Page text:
You would be hard pressed to find anybody in the retail investment business who thinks theis under-regulated. But the most put-upon group of all may be independent broker/dealer organizations. At least that’s what you would have heard in the hallways at the Financial Services Institute’s (FSI) conference in San Diego this week. At its second annual conference the Financial Planning Association spinoff organization announced more plans to represent the special interests of indie b/ds with regulators, including the launch of FSI PAC, a Washington lobbying unit.
John Simmers, CEO of ING Advisors Network, a founding member of FSI’s board of directors and a nominee to the NASD Board of Governors—he would be the first from the independent channel—says regulatory burdens fall disproportionately on small firms. “There is an unequal burden,” he says. There is noto prove that regulators bring more actions against small independent b/ds, he says, although that is a widely held view in the industry. But, he says, it is clear that when regulators add new rules and issue new requests for information it is far more costly for FSI member firms. “The press and the industry don’t understand the economics of the independent b/d channel,” he says.
FSI is working on several levels to change that. In 2005, 17 FSI members were elected to serve on nine NASD District Committees, and eight members are on District Nominating Committees. The new FSI lobbying initiative, FSI PAC, is lead by Tony Batman, former chair of FSI’s board of directors. One of the PAC’s main goals, he says, is to identify and support key members of Congress who “truly see eye to eye with independent b/ds on important issues.”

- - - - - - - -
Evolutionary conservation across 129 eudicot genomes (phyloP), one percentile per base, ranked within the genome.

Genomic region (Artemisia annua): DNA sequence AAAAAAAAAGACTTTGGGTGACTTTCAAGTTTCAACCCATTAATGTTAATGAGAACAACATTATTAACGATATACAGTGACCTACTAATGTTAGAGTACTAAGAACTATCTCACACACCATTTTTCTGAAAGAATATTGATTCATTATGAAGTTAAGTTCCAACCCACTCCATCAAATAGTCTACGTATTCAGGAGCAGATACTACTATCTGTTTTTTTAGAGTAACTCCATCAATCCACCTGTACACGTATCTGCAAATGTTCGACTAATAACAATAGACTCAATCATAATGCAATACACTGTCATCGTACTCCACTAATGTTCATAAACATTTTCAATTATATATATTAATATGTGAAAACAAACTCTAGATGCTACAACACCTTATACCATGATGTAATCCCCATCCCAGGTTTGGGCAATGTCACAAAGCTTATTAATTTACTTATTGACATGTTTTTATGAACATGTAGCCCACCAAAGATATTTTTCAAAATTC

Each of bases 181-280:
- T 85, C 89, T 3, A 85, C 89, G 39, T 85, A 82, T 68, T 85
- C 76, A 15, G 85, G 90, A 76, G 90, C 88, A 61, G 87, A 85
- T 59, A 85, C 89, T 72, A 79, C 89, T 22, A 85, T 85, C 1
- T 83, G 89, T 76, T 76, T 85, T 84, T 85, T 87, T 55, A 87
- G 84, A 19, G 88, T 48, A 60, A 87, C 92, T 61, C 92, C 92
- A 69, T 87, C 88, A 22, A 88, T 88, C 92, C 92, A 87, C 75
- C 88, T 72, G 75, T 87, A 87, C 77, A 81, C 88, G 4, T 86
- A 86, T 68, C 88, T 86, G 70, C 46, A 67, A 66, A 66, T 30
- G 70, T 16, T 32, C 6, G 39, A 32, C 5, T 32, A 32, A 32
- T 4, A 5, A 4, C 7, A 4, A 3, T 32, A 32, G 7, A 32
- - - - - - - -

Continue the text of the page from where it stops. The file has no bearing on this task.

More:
To support these efforts, FSI is focusing on increasing membership. Currently there are 91 b/ds, representing firms with a total of $8 billion in annual revenue in the organization. In addition, almost 3,000 individuals have registered with the group. Jeff Montgomery, chair of the conference task force, says the goal by the end of 2006 is 10,000 individual memberships.
Lon Dolber, president and CEO of American Portfolios in Holbrook, N.Y., believes the FSI is vital in helping the independent b/d cause. “A huge percentage of reps are independent agents,” he says. “Why shouldn’t they have a voice?” Dolber, who now has 400 reps in his network, says he forces his regional managers to join FSI, in part, because FSI provides education to reps on key issues. Dolber is concerned about the proliferation of oversight activities that add costs to an industry that already has thin margins. “Every time you turn around there’s a new regulatory challenge and that means a new systems challenge,” he says.
SEC commissioner Cynthia Glassman offered her own advice to FSI members on building a better relationship with the SEC. “The key to having a good relationship with us is having a great relationship with your clients,” she said in her closing-session speech. After Glassman listed top complaints by investors, one attendee asked if she could identify which complaints were particular to the independent sector. Glassman said the SEC did not break the data down that way. The respondent remarked on the importance of separating such information among the different advisory channels rather than grouping them together. “I will certainly take that concern back to the SEC and let them know. You make a good point,” Glassman said.